Wearable technology has exploded in recent years. Spurred by advances in flexible sensors, transistors, energy storage, and harvesting devices, wearables encompass miniaturized electronic devices worn directly on the human skin for sensing a range of biophysical and biochemical signals or, as with smart watches, for providing convenient human-machine interfaces.
Engineering wearables for optimal skin conformity, breathability, and biocompatibility without compromising the tunability of their mechanical, electrical, and chemical properties is no small task. The emergence of electrospinning—the fabrication of nanofibers with tunable properties from a polymer base—is an exciting development in the field.
Researchers from Tufts University examined some of the latest advances in wearable electronic devices and systems being developed using electrospinning.
“We show how the scientific community has realized many remarkable things using electrospun nanomaterials,” said author Sameer Sonkusale. “They have applied them for physical activity monitoring, motion tracking, measuring biopotentials, chemical and biological sensing, and even batteries, transistors, and antennas, among others.”
Sonkusale and his colleagues showcase the many advantages electrospun materials have over conventional bulk materials.
Their high surface-to-volume ratio endows them with enhanced porosity and breathability, which is important for long-term wearability. Also, with the appropriate blend of polymers, they can achieve superior biocompatibility.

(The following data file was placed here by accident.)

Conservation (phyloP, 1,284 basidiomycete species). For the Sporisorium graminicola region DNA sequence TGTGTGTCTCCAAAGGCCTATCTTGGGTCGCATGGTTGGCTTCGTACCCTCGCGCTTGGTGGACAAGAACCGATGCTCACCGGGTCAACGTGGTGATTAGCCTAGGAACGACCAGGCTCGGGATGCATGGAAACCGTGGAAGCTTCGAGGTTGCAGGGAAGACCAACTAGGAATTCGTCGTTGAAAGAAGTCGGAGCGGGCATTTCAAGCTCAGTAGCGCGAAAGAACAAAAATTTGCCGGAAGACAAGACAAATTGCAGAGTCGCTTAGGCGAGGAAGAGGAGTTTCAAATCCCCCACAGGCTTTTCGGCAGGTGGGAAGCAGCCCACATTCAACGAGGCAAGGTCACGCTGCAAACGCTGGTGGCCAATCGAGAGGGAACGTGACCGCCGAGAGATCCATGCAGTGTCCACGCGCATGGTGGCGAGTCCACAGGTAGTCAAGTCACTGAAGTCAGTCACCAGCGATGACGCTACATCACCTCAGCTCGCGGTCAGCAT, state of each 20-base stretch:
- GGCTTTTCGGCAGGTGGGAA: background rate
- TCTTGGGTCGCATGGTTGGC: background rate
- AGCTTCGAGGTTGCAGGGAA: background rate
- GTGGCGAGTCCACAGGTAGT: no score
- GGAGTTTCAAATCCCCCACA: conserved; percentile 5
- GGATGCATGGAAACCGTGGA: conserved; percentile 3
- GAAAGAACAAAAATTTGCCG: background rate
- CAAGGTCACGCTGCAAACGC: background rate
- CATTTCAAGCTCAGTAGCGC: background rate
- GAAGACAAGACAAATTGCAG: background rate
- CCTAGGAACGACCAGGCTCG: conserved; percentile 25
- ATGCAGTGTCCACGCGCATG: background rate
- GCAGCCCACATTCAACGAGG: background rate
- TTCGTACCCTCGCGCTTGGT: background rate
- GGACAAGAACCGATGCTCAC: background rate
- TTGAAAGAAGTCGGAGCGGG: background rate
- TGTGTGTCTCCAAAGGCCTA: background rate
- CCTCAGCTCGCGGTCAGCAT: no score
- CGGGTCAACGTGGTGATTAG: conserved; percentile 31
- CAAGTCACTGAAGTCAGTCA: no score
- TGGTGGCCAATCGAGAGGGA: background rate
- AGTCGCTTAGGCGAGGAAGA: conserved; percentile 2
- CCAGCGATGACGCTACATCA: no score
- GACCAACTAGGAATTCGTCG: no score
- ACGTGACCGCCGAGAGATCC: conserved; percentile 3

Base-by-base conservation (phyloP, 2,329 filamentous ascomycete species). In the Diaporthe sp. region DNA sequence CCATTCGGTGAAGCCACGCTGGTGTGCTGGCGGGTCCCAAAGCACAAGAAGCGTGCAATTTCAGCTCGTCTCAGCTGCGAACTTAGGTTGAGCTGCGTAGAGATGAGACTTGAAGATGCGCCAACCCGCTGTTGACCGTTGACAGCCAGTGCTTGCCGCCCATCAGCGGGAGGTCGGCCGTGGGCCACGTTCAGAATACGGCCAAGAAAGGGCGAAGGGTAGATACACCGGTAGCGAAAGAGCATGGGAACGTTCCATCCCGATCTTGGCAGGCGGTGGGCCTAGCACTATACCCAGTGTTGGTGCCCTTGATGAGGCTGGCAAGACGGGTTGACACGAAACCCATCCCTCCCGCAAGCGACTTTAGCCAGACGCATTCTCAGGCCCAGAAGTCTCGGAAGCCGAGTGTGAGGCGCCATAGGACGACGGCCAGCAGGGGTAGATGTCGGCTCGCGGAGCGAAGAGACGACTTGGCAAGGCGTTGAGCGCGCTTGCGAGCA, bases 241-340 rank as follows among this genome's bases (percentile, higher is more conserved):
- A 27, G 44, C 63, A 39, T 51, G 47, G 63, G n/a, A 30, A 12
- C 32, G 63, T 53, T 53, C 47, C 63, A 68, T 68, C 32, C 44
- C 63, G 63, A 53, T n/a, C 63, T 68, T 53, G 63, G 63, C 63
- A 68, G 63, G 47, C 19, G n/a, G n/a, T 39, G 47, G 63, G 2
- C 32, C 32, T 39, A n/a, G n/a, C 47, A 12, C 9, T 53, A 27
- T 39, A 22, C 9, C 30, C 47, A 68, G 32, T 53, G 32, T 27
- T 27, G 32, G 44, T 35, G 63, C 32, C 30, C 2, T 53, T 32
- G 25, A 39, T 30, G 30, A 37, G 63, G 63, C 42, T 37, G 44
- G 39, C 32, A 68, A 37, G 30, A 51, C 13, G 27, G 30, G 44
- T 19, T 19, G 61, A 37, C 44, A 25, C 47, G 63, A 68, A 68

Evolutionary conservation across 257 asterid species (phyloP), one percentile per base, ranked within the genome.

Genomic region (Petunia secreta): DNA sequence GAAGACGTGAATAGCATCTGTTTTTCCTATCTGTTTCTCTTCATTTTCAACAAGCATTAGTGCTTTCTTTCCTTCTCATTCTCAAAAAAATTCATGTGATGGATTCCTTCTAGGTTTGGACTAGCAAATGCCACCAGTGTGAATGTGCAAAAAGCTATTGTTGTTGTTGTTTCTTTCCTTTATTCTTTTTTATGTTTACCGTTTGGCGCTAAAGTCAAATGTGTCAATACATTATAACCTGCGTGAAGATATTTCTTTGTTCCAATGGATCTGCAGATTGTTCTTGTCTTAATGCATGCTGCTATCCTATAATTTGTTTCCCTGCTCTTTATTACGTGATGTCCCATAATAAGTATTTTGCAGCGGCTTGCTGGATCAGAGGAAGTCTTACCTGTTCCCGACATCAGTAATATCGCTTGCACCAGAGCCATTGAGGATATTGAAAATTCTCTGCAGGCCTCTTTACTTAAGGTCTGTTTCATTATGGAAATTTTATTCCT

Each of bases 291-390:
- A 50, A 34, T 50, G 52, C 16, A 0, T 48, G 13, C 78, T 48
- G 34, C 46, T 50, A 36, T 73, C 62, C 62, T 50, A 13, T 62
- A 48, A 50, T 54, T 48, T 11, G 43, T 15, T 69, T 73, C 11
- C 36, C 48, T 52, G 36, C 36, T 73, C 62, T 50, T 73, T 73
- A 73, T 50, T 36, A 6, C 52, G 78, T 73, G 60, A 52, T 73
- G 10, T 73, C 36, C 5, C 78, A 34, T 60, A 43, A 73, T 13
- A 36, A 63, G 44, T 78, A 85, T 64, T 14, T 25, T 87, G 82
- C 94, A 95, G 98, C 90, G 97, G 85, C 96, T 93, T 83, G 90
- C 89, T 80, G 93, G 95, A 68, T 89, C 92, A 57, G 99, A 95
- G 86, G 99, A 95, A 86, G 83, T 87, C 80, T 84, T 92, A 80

Conductive electrospun nanofibers provide high surface area electrodes, enabling both flexibility and performance improvements, including rapid charging and high energy storage capacities.
“Also, their nanoscale features mean they adhere well to the skin without the need for chemical adhesives, which is important if you are interested in measuring biopotentials, like heart activity using electrocardiography or brain activity using electroencephalography,” said Sonkusale.
Electrospinning is considerably less expensive and more user-friendly than photolithography for realizing nanoscale transistor morphologies with superior electronic transport.
The researchers are confident electrospinning will further establish its claim as a versatile, feasible, and inexpensive technique for the fabrication of wearable devices in the coming years. They note there are areas for improvement to be considered, including broadening the choice of materials and improving the ease of integration with human physiology.
They suggest the esthetics of wearables may be improved by making them smaller and, perhaps, with the incorporation of transparent materials, “almost invisible.”